From their perspective, it's the extreme caution of the earlier generation that's the narcissistic thing. Or, as Kitty put it to me, "Why not? What's the worst that's going to happen? Twenty years down the road, someone's gonna find your picture? Just make sure it's a great picture."
Consider Casey Serin. On Iamfacingforeclosure.com, the 24-year-old émigré from Uzbekistan has blogged a truly disastrous financial saga: He purchased eight houses in eight months, looking to "fix 'n' flip," only to end up in massive debt. The details, which include scans of his financial documents, are raw enough that people have accused him of being a hoax, à la YouTube's Lonelygirl15. ("ForeclosureBoy24," he jokes.) He's real, he insists. Serin simply decided that airing his bad investments could win him helpful feedback--someone might even buy his properties. "A lot of people wonder, 'Aren't you embarrassed?' Maybe it's naïve, but I'm not going to run from responsibility."
"If that girl's video got published, if she did it in the first place, she should be thick-skinned enough to just brush it off," Xiyin muses. "I understand that it's really humiliating and everything. But if something like that happened to me, I hope I'd just say, well, that was a terrible thing for a guy to do, to put it online. But I did it and that's me. So I am a sexual person and I shouldn't have to hide my sexuality. I did this for my boyfriend just like you probably do this for your boyfriend, just that yours is not published. But to me, it's all the same. It's either documented online for other people to see or it's not, but either way you're still doing it. So my philosophy is, why hide it?"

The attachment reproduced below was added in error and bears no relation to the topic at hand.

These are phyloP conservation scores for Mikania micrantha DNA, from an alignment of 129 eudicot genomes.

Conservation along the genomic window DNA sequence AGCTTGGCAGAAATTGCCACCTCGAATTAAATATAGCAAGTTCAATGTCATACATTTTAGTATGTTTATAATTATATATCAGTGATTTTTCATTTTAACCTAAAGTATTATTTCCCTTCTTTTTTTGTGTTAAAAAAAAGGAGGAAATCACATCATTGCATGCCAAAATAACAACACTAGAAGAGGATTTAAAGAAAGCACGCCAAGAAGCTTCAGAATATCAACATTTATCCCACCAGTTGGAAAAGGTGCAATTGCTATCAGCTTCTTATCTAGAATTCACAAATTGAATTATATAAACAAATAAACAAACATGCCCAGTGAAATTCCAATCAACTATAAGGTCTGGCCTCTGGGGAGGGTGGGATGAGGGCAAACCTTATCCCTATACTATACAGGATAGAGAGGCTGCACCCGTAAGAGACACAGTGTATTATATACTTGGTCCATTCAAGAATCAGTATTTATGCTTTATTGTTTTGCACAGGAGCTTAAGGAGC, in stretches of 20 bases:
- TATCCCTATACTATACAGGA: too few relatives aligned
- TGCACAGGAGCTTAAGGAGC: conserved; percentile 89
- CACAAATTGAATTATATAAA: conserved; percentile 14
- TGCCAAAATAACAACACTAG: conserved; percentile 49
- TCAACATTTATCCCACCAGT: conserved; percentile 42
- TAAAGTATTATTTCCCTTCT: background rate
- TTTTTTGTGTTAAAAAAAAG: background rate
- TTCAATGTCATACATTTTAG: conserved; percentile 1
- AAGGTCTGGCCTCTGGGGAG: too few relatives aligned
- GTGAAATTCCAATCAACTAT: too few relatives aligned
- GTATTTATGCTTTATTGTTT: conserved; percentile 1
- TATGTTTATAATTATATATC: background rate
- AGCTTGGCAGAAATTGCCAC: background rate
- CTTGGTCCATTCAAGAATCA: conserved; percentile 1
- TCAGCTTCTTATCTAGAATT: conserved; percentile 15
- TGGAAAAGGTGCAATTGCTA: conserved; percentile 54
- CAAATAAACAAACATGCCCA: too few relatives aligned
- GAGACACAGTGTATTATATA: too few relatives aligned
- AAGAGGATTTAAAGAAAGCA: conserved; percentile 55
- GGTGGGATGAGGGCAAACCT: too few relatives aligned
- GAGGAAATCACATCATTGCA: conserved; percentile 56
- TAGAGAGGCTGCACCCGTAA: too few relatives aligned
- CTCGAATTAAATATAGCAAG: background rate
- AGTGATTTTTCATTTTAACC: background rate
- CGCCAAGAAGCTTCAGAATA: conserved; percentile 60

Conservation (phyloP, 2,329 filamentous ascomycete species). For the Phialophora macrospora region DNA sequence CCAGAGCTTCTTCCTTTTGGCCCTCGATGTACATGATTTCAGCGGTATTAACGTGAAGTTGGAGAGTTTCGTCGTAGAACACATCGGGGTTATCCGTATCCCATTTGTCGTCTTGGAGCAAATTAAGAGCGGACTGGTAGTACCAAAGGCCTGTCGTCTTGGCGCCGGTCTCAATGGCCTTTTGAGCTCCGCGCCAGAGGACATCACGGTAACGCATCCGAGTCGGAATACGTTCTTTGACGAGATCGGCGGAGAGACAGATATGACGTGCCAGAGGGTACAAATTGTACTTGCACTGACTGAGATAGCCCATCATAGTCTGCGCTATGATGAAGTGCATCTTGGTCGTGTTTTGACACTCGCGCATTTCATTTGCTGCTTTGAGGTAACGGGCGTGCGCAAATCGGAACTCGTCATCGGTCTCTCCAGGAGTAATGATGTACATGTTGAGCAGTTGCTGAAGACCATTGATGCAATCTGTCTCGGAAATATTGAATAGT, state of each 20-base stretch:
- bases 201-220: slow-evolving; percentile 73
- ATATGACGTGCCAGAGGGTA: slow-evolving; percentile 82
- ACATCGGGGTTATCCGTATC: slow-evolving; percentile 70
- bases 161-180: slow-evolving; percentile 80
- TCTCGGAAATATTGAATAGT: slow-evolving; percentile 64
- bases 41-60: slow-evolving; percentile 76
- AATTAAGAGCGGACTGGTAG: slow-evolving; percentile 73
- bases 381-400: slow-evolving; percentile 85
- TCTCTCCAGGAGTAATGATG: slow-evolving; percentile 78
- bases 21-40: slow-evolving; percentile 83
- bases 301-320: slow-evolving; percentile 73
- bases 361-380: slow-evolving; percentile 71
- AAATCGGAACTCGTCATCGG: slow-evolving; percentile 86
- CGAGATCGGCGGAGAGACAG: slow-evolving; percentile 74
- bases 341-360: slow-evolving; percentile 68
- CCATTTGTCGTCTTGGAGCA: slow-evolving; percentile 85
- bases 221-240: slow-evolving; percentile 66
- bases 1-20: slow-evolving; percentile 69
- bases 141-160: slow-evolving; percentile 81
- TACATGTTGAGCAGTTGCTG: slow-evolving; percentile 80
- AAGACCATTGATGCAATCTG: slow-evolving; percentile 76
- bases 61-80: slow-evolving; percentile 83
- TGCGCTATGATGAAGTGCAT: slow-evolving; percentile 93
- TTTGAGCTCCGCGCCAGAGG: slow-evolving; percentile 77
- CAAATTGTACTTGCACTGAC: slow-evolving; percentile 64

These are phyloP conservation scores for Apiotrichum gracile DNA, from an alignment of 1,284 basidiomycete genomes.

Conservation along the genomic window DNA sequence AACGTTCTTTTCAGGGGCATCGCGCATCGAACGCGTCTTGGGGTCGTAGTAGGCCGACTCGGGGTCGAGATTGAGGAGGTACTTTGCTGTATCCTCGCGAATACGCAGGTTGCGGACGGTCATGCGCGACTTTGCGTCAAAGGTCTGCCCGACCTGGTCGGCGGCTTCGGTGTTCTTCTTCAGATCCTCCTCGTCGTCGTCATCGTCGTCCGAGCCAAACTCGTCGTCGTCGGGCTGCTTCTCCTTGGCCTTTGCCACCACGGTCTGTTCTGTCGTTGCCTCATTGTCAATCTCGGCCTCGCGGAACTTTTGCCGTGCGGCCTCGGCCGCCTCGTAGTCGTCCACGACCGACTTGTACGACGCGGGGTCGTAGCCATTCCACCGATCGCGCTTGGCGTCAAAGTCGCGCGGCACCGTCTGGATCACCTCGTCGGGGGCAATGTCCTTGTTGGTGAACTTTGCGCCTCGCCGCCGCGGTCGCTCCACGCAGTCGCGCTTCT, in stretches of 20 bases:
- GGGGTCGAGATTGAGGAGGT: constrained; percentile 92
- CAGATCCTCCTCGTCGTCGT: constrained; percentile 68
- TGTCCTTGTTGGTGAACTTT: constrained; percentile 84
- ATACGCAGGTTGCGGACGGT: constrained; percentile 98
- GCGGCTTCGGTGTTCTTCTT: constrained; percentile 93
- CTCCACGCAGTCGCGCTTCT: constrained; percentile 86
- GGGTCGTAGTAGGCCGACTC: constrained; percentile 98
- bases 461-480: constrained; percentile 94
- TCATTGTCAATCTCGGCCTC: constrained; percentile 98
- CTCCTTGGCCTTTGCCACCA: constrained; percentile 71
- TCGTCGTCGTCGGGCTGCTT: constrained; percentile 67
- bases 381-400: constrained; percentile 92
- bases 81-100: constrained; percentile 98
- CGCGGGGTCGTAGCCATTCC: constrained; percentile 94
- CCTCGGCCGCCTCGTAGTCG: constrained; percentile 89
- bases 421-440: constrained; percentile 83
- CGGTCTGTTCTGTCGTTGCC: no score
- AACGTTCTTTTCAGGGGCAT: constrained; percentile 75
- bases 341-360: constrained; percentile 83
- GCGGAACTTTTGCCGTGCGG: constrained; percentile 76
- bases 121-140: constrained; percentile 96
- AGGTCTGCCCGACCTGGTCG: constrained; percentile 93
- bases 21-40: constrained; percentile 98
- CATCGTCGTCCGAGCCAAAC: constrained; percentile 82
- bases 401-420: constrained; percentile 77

Of course, as this phenomenon is in the early stages, nobody knows entirely what kind of society will emerge from this:
For anyone over 30, this may be pretty hard to take. Perhaps you smell brimstone in the air, the sense of a devil's bargain: Is this what happens when we are all, eternally, onstage? It's not as if those fifties squares griping about Elvis were wrong, after all. As Clay Shirky points out, "All that stuff the elders said about rock and roll? They pretty much nailed it. Miscegenation, teenagers running wild, the end of marriage!"
Because the truth is, we're living in frontier country right now. We can take guesses at the future, but it's hard to gauge the effects of a drug while you're still taking it. What happens when a person who has archived her teens grows up? Will she regret her earlier decisions, or will she love the sturdy bridge she's built to her younger self--not to mention the access to the past lives of friends, enemies, romantic partners? On a more pragmatic level, what does this do when you apply for a job or meet the person you're going to marry? Will employers simply accept that everyone has a few videos of themselves trying to read the Bible while stoned? Will your kids watch those stoner Bible videos when they're 16? Is there a point in the aging process when a person will want to pull back that curtain--or will the MySpace crowd maintain these flexible, cheerfully thick-skinned personae all the way into the nursing home?